GEAR UP I spent the summer here in Boone. I worked for GEAR UP, an on-campus program dedicated to encouraging middle school and high school students to pursue education beyond high school. Specifically, along with two other ASU students and one advisor, we taught 6-8th graders how to code and modify a popular video game, Minecraft. The reason I became interested and eventually decided to spend my summer working with this program is because of the faculty involved. The faculty were clearly passionate about this and everyone was welcoming and excited to be a part of this experience. I think that this camp is a great idea and provides students with an incredible opportunity as the computer science field continues to grow. In my opinion, these programs should be implemented in schools as it is especially important for young girls, who don’t get the same exposure to technology as boys. When I wasn’t teaching, I was dancing. I traveled all over to swing dance to live bands, from Richmond to Greenville and Asheville to Charleston.
I appreciated the opportunity to learn from some of the best teachers around the world and gain some new skills for the fall, where I will continue teaching the swing dancing club at Appalachian. Even though I enjoyed all of my trips, one of my favorite musical and dance experiences of the summer was in Asheville. That trip started when I got an excited call from my mom. A swing dance band that I introduced her to, the Resonant Rogues, were touring through Asheville (their home town) in late July. We booked a hotel and a week later found ourselves in a tiny, speak-easy themed bar called the Crow and Quill. It was comfortably filled with people of different styles-from goth to vintage chic. Lucian, my mom’s service dog, curled up in the corner as Sparrow Pants-one of the band leaders-taught people a tradition Middle Eastern line dance. Then, the music started and everyone joined hands and vined their way through the room. Even though I usually swing dance to this band, it was refreshing to take away my focus from my dance partner and enjoy the talented group. It’s an experience that I’ll never forget.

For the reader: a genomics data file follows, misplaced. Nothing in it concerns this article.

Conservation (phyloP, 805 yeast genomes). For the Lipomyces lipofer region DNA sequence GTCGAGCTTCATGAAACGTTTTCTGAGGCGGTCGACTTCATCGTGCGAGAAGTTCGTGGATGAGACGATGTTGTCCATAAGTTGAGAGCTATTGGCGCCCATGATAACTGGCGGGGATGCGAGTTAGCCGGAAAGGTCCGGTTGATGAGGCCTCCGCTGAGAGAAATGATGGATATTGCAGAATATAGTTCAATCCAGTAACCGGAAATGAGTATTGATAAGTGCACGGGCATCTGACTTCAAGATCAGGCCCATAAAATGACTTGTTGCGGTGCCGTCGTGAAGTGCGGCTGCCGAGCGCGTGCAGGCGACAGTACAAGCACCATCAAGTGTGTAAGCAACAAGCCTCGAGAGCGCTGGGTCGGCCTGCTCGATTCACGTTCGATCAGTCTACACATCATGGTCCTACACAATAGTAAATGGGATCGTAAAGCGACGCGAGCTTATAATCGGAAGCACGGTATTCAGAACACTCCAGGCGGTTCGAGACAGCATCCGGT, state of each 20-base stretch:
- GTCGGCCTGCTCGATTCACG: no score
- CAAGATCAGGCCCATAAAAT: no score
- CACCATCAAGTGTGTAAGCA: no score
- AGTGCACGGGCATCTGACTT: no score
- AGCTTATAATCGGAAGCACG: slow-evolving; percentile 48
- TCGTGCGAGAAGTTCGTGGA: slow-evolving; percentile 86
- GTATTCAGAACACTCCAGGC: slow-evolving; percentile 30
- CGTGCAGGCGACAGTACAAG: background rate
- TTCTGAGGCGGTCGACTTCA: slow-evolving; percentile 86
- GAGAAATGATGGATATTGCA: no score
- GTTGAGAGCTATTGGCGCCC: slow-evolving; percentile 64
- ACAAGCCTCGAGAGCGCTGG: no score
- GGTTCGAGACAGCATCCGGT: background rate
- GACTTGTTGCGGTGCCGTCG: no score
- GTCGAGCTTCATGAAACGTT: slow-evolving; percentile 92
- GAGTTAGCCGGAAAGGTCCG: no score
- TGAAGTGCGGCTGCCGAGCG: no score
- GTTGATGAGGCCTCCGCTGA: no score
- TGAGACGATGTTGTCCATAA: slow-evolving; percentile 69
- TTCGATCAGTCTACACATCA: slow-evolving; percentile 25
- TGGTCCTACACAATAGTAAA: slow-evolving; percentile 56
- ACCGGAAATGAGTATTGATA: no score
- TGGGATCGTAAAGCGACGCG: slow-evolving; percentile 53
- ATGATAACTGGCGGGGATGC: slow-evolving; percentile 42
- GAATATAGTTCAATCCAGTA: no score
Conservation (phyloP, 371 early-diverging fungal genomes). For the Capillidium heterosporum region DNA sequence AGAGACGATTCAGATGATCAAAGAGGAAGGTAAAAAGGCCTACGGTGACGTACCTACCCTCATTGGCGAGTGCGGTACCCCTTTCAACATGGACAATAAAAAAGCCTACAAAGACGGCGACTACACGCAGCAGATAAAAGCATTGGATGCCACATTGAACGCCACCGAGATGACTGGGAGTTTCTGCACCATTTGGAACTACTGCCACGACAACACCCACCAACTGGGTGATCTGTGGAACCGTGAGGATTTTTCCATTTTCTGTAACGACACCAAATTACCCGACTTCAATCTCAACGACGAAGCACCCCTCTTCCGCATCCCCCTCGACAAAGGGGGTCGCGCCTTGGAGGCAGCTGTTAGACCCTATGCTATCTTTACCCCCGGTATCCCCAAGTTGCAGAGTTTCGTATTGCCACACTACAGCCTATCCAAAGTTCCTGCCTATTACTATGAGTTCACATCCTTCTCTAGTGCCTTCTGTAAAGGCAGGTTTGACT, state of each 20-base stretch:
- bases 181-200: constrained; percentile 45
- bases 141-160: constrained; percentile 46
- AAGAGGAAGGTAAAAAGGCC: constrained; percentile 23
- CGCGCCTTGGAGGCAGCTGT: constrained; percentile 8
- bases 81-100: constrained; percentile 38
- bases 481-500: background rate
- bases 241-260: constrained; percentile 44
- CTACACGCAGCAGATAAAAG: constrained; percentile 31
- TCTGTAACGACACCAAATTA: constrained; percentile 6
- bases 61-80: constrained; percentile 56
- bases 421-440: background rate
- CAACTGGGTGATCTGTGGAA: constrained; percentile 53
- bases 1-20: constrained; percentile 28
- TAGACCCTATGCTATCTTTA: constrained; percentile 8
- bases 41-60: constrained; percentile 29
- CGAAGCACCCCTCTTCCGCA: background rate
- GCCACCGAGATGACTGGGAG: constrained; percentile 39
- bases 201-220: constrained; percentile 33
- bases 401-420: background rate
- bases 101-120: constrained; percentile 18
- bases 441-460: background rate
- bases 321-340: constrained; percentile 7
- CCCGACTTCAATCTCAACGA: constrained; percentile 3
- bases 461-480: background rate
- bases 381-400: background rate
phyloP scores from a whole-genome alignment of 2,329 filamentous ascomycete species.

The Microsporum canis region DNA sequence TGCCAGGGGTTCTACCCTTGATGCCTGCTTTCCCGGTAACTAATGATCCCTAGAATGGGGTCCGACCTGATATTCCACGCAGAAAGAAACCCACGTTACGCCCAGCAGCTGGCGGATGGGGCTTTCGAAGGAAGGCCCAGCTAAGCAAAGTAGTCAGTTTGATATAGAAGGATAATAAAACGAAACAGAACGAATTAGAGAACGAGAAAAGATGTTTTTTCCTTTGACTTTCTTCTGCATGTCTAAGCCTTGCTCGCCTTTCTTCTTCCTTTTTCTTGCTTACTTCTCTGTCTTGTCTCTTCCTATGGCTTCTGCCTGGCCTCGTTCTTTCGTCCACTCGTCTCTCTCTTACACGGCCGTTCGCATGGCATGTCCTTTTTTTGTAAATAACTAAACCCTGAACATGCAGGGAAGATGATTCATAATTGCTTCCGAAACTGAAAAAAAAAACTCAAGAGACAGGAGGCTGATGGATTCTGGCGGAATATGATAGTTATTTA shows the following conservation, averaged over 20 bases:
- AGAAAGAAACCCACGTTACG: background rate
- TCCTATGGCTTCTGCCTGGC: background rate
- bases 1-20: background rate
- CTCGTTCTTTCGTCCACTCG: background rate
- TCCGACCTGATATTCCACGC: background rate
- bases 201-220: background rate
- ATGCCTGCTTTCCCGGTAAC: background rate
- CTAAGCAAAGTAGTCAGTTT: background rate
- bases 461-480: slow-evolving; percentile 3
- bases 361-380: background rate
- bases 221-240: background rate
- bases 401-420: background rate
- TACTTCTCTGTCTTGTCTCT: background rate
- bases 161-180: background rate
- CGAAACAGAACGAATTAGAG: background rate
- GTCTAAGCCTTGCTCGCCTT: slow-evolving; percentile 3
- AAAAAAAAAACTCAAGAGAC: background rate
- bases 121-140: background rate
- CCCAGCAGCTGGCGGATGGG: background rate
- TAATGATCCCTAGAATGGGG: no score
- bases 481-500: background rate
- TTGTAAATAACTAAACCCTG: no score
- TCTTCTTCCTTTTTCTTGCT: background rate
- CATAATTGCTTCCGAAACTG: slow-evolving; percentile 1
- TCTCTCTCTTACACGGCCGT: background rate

Climbing the Mountain Starting your freshman year can certainly be an adventure, however my fellow Wilson scholars and I would agree with this statement on a completely different level than our peers. After moving into our dorms we spent the next three days in Pisgah National Forest as part of a University Program. We carried backpacks, climbed mountains, swam in rivers, set up camps, and more. We each learned about ourselves, how we work as parts of a group, and explored different forms of resilience. Our first day, we bonded with each other through cheesy introduction games. We asked each other what type of fruit we identified with. It’s safe to say we got to know each other beneath the surface! We hiked about a mile (with our backpacks) to set up camp. It started raining on us when we reached the camp site. I was surprised by our efficiency in setting up camp in rainy conditions. That challenge set a precedent which would reaffirm our competency as a team. That night, we sat around the bonfire with warm drinks. We played the game Mafia (which led to a ton of inside jokes) and bonded as a group. The second day of our trip was the toughest. We walked for miles, gaining serious elevation. We each faced personal struggles that tested our character. From falling in a river, to getting lost, to struggling with the physical taxation of the hike, we all climbed our own metaphorical mountains. I knew that we were an amazing group at these low points. My fellow scholars demonstrated such resilience, positivity, and strength which inspired me through the toughest moments. That night, we spilled our hearts out about what we admired most about each other. We felt like a family. That night, we decided to wake up at 3 a.m. the next morning to summit the mountain and see the sunrise. It was easier said than done. I woke up that morning and regretted our decision. However, with the amazing company and support, I had the time of my life. We hiked, scrambled up rocks, and made it to see the breathtaking sunrise. Our trip to Pisgah National Forest and our climb up Table Rock Mountain was an amazing way to begin our college experience. It provided us with a fresh perspective on challenges, which would empower us in our futures at Appalachian.